Postmodern Wives’ Tale: Pirouette

By Adam Smith on December 13th, 2011 at 12:49 pm.

Idle chats are my favourite pastime

Walk to the right and talk to dying women. That’s my hastily written but accurate tutorial for Increpare and Starfruit Games’ collaboration, Pirouette. The animation and backgrounds are rather beautiful and the dialogue is chucklesome in its deliberate formality, with a staged quality that seems to laugh in the face of accusations of pretension. These are people, or ideas of people, who speak like exaggerated versions of the expected types. The end seems to have serious intent, or perhaps pretends to, but I was smiling throughout the 10 or 15 minutes it took to play. Pirouette is free and is also available on iPad, which led to Apple categorising it as a book rather than a game. Perhaps that’s a punchline of sorts.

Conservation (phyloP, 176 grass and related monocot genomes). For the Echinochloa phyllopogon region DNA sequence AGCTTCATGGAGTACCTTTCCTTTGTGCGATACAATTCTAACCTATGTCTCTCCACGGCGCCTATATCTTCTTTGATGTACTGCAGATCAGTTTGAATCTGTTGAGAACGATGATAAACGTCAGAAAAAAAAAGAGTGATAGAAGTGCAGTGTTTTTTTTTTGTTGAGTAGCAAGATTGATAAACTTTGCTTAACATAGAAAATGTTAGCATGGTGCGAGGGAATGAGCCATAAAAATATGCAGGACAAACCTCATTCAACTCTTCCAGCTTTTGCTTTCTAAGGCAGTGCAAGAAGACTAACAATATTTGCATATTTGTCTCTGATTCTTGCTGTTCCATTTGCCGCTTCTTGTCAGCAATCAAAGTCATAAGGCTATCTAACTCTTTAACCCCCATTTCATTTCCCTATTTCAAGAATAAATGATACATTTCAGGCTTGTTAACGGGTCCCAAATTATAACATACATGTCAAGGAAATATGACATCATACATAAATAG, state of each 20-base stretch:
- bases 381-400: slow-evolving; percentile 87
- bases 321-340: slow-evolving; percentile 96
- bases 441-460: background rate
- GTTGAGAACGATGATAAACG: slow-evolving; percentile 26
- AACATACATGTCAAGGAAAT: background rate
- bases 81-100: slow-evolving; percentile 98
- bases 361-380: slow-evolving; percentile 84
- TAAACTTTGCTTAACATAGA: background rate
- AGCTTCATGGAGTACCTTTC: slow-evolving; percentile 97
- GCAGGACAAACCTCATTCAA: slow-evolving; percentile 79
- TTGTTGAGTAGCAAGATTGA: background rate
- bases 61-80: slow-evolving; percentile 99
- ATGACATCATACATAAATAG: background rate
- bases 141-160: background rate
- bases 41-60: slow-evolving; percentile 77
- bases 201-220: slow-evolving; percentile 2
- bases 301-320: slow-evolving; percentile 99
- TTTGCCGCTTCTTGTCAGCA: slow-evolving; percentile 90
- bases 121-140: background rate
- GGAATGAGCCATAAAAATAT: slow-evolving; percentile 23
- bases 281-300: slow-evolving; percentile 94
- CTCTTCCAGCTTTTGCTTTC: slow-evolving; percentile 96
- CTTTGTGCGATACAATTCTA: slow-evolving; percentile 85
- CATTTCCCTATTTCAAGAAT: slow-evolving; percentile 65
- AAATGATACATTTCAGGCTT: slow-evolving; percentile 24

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56 Comments »

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  1. Halkyon says:

    Hipster game?

  2. Quaib says:

    I saw that on indiegames. I didn’t like it at all myself. There is no meaning to it. It is just that, pretentious. It pretends to things which it doesn’t actually achieve, like being a “book” or being art or whatever they intended.

    • AutoCyclist says:

      At the risk of making myself sound pretentious, it’s the sort of thing you need to sit and chew for a while to really get. The “gameplay” is less about interaction and more just a medium for the story to be told. In this case, the story was a relatively confusing metaphor, and quite difficult to digest.